I once again contacted the taxpayer advocate and was fortunate enough to get the same one I had previously worked with two years earlier on this same case.
I can only imagine how the Member was feeling during all of this time. When I explained to him what was going on, he decided that writing to his congressman would help. Well, it didn’t, and actually it created an even bigger mess. Now remember about Georgia wanting their share? Well, the Georgia taxpayer advocate finally responded to our letter and gave us a chance to appeal. This at least stopped the state’s collection process, but only for 2005, as they didn’t realize the appeal was for 2005 & 2006.
Happy New Year! It’s 2011 and the IRS taxpayer advocate is working with the exam unit to expedite the case back to appeals, and the State of Georgia now has a hold on any further action for both years. However, Georgia says that if the IRS transcripts aren’t reversed they will start up collections again on May 1, 2011.
With an okay from management along with the Member’s agreement, I submitted an Offer in Compromise to the State of Georgia. Around the same time, I received a call from an IRS examiner who said he had been assigned to resolve the case and to please call and discuss it with him. However, a couple of weeks later he called again to tell me that because of the “congressional involvement” the case needed to go to a different examiner. WHAT!?!
April came and we were almost to the end when I received a call from the most fantastic Georgia Department of Revenue employee. She was fantastic because she actually worked with me to resolve the state issue. Ultimately, if we agreed to drop our request for an appeal they would refund the 2010 refund taken but keep the 2009 refund plus a check for $1,345 from the taxpayer and all would be finished. We quickly agreed.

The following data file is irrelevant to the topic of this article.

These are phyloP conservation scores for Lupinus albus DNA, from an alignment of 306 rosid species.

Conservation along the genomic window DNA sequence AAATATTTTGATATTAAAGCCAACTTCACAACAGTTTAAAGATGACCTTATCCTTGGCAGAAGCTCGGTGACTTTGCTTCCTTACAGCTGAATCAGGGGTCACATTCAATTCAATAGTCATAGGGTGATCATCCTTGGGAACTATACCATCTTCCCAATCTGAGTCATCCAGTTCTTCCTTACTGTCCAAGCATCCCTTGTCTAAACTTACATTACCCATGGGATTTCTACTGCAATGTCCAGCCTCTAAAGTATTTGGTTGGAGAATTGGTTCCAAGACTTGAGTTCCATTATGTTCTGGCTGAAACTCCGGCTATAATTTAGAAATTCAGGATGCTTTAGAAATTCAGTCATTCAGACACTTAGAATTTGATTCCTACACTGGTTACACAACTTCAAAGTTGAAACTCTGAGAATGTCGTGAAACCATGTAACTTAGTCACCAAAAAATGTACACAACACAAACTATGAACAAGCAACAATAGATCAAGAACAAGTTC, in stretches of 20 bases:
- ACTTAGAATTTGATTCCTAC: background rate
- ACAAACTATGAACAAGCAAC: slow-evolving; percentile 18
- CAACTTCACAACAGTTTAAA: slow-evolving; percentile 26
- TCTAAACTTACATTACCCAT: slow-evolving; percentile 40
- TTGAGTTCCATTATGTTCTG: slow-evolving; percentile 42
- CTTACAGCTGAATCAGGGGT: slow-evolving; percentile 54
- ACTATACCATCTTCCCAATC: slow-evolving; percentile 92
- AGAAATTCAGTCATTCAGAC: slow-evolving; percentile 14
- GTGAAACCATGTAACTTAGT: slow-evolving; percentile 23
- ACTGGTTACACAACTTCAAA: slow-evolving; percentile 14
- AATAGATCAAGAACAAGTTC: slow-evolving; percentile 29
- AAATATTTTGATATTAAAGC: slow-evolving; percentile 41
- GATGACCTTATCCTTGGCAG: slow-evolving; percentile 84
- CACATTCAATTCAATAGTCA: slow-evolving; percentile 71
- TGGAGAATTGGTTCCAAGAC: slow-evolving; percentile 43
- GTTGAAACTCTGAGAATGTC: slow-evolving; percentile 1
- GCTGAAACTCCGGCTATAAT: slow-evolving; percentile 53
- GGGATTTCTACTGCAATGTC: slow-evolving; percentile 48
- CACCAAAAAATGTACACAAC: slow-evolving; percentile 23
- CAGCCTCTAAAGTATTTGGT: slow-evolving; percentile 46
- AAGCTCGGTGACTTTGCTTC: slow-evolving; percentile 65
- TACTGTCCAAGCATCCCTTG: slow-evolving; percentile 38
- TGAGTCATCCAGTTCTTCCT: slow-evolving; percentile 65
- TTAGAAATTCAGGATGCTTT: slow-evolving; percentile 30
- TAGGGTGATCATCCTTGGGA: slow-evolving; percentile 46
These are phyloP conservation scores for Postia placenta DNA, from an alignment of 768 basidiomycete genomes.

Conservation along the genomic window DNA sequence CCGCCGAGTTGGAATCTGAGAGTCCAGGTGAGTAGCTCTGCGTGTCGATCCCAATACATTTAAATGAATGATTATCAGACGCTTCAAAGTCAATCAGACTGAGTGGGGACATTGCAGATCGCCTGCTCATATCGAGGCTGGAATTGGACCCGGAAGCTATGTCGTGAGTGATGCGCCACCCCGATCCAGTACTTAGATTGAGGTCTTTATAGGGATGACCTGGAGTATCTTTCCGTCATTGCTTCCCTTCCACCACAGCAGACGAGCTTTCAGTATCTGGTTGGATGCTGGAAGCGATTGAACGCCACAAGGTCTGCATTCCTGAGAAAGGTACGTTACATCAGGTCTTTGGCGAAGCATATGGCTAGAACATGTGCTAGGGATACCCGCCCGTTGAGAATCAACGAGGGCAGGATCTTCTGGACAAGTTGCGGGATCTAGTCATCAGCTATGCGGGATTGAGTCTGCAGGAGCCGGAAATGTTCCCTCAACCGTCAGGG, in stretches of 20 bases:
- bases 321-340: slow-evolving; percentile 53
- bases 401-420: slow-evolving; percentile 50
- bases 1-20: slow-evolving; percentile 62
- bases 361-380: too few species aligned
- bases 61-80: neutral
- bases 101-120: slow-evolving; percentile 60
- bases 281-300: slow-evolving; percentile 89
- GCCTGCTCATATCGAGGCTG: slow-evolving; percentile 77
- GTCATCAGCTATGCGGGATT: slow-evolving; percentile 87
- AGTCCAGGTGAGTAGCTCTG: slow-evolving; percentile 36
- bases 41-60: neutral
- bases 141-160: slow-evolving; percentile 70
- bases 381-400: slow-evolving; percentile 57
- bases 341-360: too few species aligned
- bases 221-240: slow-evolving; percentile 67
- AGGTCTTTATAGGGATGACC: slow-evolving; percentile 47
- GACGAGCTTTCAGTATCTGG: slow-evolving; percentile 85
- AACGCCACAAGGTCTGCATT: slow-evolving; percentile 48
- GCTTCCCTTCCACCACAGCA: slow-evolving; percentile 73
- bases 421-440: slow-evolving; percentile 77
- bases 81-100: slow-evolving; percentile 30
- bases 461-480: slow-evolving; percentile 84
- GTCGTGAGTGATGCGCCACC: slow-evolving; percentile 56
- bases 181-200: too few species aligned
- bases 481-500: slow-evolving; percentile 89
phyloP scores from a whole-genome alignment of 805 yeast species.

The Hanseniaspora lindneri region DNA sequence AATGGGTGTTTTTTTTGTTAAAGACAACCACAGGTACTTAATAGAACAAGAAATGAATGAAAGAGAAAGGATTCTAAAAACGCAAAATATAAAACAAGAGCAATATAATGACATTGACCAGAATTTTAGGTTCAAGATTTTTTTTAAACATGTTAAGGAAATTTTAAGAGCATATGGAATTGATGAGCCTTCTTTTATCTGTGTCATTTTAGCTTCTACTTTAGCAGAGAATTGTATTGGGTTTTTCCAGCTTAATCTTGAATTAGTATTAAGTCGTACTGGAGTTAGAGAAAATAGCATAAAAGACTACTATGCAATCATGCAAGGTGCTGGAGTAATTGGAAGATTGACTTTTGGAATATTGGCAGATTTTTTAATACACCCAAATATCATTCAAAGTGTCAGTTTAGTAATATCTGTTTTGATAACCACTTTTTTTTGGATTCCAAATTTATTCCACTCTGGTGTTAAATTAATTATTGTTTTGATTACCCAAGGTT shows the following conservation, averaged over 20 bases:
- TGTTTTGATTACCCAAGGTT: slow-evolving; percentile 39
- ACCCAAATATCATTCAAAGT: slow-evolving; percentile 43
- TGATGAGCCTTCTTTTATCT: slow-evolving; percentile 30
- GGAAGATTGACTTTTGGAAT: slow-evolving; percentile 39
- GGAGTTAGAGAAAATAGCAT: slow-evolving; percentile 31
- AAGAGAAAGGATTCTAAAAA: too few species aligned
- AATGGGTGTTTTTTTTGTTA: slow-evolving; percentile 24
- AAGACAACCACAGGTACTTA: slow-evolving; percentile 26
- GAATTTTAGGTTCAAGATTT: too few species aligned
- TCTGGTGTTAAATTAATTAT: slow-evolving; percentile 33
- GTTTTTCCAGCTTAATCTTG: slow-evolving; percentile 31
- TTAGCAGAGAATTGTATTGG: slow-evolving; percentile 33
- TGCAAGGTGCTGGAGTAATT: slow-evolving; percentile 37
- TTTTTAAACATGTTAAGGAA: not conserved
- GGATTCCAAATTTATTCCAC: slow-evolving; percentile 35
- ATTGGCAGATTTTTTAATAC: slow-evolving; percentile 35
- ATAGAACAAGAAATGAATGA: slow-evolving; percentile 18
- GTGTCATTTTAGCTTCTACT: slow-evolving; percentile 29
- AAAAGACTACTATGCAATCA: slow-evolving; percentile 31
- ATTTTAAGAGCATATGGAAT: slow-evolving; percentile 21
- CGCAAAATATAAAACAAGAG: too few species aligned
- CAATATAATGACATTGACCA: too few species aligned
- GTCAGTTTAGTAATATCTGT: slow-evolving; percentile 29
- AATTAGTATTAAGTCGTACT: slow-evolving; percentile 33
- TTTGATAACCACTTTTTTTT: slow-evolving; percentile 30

Meanwhile, the IRS taxpayer advocate is trying to locate where the case has been sent, but with no luck.
We finally located the examiner who had been assigned the case for review but then she left a voice mail on July 12, 2011, saying that she agreed with the exam unit and would be sending the case to appeals. WOW!!
Imagine my surprise, however, when the taxpayer advocate told me I had to complete a particular form requesting the case be sent to appeals. WHAT!?!
Another new year arrived and the case had still not been sent to appeals. Then on March 29, 2012, I received a voice mail from the same Appeals Officer who had previously worked the case but could never get a copy of the lead sheets from exam. On April 3, 2012, the AO confided that the IRS had let the statute run out on the case so the assessment had become null and void.
It took just over another year of the IRS sending the case up the required chain of command, from the area directors to chief counsel and, finally, to the statute department. And then, on May 14, 2013, the taxpayer received a check for $9,404.71. The interest earned was better than a savings account would have made over those years.
Perseverance in this case most assuredly paid off.